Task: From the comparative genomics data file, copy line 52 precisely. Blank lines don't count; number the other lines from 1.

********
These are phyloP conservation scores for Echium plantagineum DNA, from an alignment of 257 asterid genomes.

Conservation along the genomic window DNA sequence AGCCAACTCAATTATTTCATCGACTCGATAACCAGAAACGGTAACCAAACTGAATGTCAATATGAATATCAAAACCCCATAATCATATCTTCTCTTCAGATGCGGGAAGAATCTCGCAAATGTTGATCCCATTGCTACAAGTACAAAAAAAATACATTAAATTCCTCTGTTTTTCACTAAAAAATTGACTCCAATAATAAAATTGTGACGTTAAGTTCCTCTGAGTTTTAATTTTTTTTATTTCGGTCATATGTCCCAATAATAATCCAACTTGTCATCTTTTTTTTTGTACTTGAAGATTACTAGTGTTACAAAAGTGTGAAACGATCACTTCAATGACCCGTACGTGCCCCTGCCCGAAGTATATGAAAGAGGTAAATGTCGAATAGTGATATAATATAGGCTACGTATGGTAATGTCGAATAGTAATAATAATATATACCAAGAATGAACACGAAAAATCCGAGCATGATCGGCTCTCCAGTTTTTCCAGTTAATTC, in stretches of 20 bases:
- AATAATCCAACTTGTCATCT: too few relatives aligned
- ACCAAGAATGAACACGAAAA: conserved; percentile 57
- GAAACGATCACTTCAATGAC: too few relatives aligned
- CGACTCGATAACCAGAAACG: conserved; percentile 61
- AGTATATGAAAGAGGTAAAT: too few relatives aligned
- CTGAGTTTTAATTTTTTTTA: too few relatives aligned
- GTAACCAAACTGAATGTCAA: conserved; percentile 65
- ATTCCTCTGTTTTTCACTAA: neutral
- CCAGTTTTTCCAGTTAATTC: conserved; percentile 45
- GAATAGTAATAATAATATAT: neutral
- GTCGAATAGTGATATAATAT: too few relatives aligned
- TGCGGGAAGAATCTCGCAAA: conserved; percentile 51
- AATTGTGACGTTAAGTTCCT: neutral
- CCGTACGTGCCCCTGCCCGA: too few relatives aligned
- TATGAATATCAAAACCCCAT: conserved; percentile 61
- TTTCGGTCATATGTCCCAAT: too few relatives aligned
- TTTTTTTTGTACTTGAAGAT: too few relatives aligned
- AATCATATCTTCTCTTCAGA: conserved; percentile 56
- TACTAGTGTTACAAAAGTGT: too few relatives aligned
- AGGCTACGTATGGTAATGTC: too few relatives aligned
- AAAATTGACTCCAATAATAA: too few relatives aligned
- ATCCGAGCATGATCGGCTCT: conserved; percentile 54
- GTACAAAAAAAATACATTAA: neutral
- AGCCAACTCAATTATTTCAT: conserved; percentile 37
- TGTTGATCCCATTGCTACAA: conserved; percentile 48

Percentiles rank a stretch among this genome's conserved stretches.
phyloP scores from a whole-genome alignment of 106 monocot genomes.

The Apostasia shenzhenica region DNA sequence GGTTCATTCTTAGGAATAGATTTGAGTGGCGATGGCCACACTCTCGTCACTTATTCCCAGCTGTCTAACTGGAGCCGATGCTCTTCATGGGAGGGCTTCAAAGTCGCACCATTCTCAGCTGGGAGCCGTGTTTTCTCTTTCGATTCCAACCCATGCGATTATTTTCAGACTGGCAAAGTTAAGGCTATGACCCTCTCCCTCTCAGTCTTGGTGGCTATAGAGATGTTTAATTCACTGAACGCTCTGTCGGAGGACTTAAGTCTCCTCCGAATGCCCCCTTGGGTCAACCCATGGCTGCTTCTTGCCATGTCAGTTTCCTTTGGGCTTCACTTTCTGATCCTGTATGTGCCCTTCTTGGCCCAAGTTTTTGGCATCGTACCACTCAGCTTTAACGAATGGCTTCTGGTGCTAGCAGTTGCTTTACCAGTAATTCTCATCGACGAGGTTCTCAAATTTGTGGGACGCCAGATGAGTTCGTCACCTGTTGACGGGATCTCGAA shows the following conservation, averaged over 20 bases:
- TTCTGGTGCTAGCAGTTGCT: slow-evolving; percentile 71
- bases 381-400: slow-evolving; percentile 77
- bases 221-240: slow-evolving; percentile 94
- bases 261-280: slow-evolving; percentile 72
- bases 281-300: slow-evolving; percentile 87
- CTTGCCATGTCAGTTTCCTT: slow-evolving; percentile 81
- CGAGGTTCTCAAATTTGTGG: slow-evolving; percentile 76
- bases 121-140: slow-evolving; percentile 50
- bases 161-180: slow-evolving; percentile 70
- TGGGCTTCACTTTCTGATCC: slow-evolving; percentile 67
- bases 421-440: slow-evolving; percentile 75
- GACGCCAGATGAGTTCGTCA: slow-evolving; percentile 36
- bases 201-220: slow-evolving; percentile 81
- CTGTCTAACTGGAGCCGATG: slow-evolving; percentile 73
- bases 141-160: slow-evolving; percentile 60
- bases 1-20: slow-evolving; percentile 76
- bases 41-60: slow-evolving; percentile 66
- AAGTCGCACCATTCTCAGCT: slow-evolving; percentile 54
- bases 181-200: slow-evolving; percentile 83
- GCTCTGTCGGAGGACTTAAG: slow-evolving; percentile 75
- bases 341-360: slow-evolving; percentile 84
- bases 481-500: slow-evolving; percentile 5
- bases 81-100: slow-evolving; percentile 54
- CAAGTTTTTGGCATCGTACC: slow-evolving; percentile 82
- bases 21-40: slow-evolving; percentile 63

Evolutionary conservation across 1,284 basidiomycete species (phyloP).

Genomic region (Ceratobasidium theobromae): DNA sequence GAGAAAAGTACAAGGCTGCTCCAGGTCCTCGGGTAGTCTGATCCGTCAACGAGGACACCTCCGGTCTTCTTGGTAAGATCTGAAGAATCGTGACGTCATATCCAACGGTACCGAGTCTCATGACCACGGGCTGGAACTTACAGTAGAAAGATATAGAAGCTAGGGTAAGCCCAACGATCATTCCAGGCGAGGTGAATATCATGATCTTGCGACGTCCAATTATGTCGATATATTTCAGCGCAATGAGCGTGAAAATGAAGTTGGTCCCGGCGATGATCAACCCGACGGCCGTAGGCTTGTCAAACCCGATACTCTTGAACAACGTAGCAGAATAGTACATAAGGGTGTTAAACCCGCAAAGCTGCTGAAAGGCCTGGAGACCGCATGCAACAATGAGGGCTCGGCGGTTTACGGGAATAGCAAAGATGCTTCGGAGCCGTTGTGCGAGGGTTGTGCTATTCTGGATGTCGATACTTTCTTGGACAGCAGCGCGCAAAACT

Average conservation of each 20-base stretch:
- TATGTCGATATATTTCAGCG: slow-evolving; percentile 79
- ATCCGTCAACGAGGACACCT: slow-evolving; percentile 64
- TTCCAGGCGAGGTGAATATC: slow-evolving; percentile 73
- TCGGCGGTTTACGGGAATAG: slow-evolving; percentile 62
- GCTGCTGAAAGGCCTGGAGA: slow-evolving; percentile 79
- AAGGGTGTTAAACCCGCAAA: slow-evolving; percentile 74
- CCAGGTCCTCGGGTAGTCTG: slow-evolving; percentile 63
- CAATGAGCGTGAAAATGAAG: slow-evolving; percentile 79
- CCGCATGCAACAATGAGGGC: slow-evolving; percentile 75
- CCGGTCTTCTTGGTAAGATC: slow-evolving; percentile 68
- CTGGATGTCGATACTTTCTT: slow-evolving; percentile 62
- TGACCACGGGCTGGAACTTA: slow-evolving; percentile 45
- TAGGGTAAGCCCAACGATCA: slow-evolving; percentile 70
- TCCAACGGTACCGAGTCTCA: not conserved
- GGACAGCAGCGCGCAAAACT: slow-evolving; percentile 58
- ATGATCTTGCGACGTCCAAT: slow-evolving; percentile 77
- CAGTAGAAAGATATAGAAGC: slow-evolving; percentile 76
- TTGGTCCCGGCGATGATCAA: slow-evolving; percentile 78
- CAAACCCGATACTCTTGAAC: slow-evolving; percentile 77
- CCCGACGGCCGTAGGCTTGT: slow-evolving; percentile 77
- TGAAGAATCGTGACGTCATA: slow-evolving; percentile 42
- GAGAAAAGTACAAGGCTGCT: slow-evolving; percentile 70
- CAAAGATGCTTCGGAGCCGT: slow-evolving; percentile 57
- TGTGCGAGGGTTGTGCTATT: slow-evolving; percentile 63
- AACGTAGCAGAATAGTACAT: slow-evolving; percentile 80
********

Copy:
- bases 481-500: slow-evolving; percentile 5